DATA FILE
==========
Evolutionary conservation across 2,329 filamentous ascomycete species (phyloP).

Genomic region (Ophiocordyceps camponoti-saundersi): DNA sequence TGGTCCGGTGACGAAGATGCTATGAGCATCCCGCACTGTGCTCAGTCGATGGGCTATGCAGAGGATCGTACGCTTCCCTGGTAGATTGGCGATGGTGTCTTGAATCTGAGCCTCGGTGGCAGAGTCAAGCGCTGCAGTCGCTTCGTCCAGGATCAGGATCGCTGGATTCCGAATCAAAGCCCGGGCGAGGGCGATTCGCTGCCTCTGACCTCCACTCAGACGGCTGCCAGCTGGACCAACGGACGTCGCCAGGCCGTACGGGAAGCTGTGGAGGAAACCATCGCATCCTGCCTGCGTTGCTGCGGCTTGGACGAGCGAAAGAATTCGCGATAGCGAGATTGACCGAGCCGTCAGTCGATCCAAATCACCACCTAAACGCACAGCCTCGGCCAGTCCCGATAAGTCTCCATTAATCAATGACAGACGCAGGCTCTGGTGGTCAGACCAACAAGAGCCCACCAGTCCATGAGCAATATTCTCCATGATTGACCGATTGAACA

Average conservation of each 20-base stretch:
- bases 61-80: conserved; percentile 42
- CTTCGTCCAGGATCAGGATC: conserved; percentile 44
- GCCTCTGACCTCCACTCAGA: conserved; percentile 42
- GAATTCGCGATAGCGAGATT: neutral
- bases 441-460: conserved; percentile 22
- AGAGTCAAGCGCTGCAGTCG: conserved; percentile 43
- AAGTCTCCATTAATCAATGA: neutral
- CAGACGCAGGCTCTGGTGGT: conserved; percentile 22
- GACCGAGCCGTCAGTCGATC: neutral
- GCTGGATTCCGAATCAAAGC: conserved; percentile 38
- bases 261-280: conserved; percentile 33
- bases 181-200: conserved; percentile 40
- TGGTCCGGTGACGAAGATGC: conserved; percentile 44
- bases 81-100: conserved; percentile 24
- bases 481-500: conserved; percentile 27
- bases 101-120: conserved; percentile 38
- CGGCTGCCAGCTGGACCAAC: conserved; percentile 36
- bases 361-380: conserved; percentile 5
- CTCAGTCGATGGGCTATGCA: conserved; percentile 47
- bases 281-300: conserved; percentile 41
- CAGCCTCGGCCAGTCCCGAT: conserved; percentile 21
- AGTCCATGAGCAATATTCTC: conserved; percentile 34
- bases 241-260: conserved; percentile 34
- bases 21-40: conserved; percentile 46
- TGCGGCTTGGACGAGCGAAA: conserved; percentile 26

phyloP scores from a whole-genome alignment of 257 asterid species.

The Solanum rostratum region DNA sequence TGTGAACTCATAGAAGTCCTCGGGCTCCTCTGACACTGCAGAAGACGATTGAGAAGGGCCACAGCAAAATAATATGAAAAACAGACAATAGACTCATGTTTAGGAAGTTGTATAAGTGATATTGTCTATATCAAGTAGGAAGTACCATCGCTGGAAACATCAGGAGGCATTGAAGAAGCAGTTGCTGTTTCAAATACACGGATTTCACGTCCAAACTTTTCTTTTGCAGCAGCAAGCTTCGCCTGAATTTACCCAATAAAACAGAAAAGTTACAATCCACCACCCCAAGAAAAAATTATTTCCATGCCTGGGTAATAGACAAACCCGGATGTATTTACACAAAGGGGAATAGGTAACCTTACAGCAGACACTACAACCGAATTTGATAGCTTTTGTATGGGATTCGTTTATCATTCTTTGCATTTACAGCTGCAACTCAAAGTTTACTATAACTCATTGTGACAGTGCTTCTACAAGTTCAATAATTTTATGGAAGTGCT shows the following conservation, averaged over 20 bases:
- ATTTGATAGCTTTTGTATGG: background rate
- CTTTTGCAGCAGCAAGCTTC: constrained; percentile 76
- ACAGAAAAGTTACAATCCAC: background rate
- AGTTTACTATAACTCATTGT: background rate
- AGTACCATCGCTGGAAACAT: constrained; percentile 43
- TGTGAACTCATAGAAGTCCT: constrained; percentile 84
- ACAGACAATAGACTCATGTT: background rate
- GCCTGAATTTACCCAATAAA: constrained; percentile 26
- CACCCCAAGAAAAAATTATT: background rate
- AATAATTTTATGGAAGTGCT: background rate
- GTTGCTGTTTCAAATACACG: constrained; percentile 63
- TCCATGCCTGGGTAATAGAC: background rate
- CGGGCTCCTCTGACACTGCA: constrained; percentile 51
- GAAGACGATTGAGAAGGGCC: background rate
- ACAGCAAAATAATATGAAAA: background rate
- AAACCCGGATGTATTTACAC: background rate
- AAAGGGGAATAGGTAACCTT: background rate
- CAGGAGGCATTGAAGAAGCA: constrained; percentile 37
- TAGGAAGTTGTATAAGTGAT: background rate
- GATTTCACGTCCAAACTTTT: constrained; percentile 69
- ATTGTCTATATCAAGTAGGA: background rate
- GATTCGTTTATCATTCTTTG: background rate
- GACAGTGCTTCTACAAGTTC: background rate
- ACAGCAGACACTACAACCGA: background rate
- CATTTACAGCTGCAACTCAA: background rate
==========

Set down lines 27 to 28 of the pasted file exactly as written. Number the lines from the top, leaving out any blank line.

- bases 21-40: conserved; percentile 46
- TGCGGCTTGGACGAGCGAAA: conserved; percentile 26